Commitment-phobia has (somehow) become very in-style at the moment. Society often sees someone who doesn’t want a relationship and doesn’t focus on romance as “cool.” (Well, at least to a certain degree—a.k.a. until you’re a woman who is 30 and single.)
But why is it that some of us are more anti-commitment than others? Is it due to trauma or is it implanted in our DNA? Or is this just another millennial trends we’ll outgrow like avocado toast?
The psychology behind commitment-phobia is actually quite interesting. There is not one, clear answer; the reasons for someone’s aversion to long-term partnership or marriage vary from person to person. And yet, similarities occur and brackets in personality and societal traits can be drawn up.
Here is why some people avoid commitment at all costs.
Commitment doesn't seem “sexy” anymore.
Bountiful studies show that millennials are getting married later and with less frequency.
We’re a generation of commitment-avoiders. In a time of swiping on dating apps, the f*ckboy phenomenon, and antidepressants spread far and wide, we’re not committing to relationships. We have no attention spans, we’re dating (and not dating) everyone, and we always want to be the one who “loves less.”
Speaking of “loving less”: This is a trend that is highly en vogue. Being the one who cares less in a relationship is the “hot thing.” It's just an illusion of power. We’re so terrified of getting hurt that we keep potential romantic partners at arm’s length. As long as we love them just a little bit less than they love us, we’re seemingly in the clear. We put our hearts behind a wall so no one can break them.
This may seem like the safer choice, but it winds up screwing all of us … and not in a good way. How can we form meaningful connections with other human beings if we’re so busy swiping on Tinder and not texting people back? It’s a true pickle.
Want to hear more? Listen to this episode of NPR’s 1A for a discussion on the millennial trend of having less sex and dating with less frequency.
There might be stuff in your past you’re not even aware of.
Traumatic family backgrounds are a key culprit in commitment-avoidance; Divorced parents, abuse, brutal breakups, or an absentee parent are all legitimate reasons why someone might be avoiding commitment.
You might also look at your past and think, “I don’t have any traumas. I’ve had a totally normal life,” only to discover somewhere down the road that you have, in fact, experienced abandonment that have shaped the way you approach relationships.
“I was never one for relationships that lasted longer than a few months,” says Grace*, 29. “I would look for any excuse to pop out of there as soon as it got serious. But I’d never had anything scary or bad happen in my past. My parents are happily married, I have a stable family life.”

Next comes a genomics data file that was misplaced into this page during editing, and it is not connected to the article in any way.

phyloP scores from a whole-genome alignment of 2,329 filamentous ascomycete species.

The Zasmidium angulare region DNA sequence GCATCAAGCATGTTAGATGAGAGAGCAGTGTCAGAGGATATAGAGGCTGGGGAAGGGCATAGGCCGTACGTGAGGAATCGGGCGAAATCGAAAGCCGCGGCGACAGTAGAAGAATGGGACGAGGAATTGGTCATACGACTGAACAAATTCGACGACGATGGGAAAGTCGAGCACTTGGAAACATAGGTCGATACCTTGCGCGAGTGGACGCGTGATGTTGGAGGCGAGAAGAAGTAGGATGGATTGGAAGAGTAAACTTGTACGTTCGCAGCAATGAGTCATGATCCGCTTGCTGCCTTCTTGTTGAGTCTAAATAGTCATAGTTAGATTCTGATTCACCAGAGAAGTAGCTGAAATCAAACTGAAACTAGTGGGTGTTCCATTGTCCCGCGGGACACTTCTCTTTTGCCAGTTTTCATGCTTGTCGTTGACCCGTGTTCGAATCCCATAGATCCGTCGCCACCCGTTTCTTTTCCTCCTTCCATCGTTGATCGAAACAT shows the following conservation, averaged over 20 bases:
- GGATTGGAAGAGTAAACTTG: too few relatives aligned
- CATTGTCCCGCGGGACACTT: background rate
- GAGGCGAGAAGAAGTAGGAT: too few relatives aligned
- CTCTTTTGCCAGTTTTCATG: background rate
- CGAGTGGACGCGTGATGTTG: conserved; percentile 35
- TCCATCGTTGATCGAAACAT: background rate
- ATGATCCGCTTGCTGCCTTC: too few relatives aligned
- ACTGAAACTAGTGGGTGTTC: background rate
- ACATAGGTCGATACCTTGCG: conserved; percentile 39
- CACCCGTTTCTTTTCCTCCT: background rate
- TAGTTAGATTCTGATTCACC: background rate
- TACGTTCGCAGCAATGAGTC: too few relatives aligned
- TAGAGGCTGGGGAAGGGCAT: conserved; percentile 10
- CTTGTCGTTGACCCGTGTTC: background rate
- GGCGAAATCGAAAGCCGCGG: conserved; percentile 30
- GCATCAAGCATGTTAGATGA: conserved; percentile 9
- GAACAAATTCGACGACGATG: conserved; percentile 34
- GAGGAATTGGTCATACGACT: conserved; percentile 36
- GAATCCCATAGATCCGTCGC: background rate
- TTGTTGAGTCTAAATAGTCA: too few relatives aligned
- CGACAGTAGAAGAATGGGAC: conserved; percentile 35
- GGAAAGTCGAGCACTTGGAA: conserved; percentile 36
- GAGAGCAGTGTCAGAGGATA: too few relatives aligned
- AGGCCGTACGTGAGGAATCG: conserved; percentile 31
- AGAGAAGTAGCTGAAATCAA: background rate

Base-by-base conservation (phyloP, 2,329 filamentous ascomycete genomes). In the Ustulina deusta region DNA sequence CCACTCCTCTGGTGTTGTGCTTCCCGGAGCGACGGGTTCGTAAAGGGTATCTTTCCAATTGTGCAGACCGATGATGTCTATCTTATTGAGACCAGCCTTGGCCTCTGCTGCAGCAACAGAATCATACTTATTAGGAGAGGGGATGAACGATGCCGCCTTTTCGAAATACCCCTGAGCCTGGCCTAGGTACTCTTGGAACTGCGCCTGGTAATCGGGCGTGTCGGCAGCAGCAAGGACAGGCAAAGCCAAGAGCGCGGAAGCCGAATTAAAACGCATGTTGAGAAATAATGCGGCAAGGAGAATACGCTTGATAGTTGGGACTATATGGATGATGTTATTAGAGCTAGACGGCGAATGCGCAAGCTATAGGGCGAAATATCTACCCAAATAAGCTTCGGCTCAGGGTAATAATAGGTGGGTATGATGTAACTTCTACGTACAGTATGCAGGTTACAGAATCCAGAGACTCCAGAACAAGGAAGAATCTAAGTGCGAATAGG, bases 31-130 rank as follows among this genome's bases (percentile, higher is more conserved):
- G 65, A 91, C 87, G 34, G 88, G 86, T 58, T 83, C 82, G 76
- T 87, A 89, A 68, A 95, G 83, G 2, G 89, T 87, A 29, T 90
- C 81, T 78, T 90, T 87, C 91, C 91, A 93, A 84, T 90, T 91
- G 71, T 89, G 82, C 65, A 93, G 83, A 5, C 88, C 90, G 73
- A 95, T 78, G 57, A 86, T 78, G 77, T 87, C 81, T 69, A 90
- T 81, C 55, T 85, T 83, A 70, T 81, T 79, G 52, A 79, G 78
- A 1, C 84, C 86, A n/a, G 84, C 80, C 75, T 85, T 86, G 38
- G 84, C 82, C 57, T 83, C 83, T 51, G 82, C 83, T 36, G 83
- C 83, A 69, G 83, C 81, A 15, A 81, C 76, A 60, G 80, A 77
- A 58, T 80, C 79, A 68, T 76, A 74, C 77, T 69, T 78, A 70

Upon further reflection with her therapist, Grace remembered her first romantic experience as a 16 year old, “My first serious boyfriend dumped me out of nowhere. Now, I know this sounds silly. Like, everyone has been dumped before, but I really think it shook me up for a big part of my life. Every time I got close to someone, it felt like I was waiting for them to leave me with no explanation.”
Therapy can be a big factor in not only discovering what might be holding you back in your past, but it can help you work towards an ability to commit to and trust partners in the future. Grace has been engaged for a year and she and her fiancé are getting married this June.
Then again, fear of abandonment might just be in your DNA.
While fear of abandonment can, and often does, stem from past traumas, it can also be a deep-seated trait in your personality. Some people are simply more resistant to committed relationships than others.
For instance, you might be a highly independent person who is focused on her career and has never been one for serious relationships. Women especially have been socialized to believe that their worth is entirely dependent on their relationship status—this isn’t true. For some, committed relationships, marriage, and long-term partners simply don’t have an appeal. Perhaps we should stop demonizing a perfectly normal feeling and stop attributing it to some psychological defect.
We’re obsessed with love (just look at the thousands of movies dedicated to the theme). But sometimes romantic love isn’t for everyone. As with all things in life, this is a personal choice we should respect.
“The internal battles of ‘commitment phobes’ are often complicated or agitated by the stigma over gravitating towards a single life or casual relationship in a society that has preferred—and until very recently insisted on—loving, long-term monogamy as the only happy ending,” writes Vice’s Nick Keppler .
If you’re not one for commitment, have enough self-awareness to know this about yourself and be up front with potential boyfriends or girlfriends. Being commitment-averse does not mean you have a “get out of jail free card” for being a jerk. There is a difference.